n.1.One who suffers with another.
Webster's Revised Unabridged Dictionary, published 1913 by G. & C. Merriam Co.
References in classic literature ?
But they all seemed to approach the game in the spirit of co-sufferers, as if it were indeed a drug against the secret ills of existence; and every day as the sun declined over the countless roofs of the town, a mellow, pleasurable impatience, resembling the impulse of a sure and profound friendship, lightened his professional labours.
Happily, Fulton stays closer to her sources when she turns in the second part of the book to consider twelfth-century meditations on the Virgin Mary as co-sufferer with her Son.
She finds that Christian black women have historically understood Jesus as companion and co-sufferer, whose suffering was not merely human but that of God incarnate.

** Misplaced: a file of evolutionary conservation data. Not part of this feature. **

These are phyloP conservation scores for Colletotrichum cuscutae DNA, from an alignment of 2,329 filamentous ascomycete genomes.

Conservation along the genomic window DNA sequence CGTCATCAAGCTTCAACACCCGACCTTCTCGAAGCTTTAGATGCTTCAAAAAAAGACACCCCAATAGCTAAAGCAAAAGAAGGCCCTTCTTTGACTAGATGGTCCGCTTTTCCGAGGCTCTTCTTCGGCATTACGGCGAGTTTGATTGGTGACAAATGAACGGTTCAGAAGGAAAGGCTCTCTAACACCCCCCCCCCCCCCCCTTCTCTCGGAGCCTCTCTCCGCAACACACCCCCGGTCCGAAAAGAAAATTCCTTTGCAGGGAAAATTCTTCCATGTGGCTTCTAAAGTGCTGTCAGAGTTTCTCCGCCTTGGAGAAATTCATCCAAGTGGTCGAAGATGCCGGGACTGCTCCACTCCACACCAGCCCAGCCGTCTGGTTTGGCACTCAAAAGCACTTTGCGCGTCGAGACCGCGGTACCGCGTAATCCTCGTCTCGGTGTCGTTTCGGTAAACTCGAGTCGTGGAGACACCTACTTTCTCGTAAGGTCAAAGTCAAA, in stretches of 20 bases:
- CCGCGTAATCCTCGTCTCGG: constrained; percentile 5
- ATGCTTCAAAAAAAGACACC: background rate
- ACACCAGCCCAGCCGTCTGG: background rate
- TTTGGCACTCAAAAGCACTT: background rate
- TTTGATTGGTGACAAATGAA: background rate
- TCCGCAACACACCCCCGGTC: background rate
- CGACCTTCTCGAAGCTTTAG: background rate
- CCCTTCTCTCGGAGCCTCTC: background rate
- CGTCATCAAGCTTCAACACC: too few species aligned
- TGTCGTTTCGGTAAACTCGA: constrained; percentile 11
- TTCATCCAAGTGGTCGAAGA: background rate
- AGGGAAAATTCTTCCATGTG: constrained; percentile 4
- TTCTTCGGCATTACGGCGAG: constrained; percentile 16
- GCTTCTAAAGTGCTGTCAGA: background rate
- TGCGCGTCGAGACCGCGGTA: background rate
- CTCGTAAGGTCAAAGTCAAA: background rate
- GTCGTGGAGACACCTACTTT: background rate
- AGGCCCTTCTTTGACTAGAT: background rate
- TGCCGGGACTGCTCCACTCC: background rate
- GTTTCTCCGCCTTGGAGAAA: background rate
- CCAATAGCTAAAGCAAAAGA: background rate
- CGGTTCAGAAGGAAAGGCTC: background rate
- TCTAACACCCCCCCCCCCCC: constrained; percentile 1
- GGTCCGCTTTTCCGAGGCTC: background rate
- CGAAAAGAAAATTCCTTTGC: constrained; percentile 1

Trauma is so universal that we all must become co-sufferers.
He said they were standing up for others who were suffering at the hands of unaccountable power and named the victims of Gaza and South Africa among their co-sufferers.
Far from being the supportive co-sufferers one might expect, it was clear that their patience was beginning to wear thin, particularly with Jane's lack of progress.
Jita Male?kova affirms that Czech women experienced emancipation differently from other countries in "The Emancipation of Women for the Benefit of the Nation: The Czech Women's Movement." Seeing themselves as co-sufferers with men under Austrian rule, the women's movement did not position itself in opposition to the privileges of Czech men.
As he writes in the introductory poem to this section, "Usamljen sve vise" (Alone ever more): "I understand the silent call of the co-sufferers, / For we stood all before the same grave, / We all belong to the world of martyrs.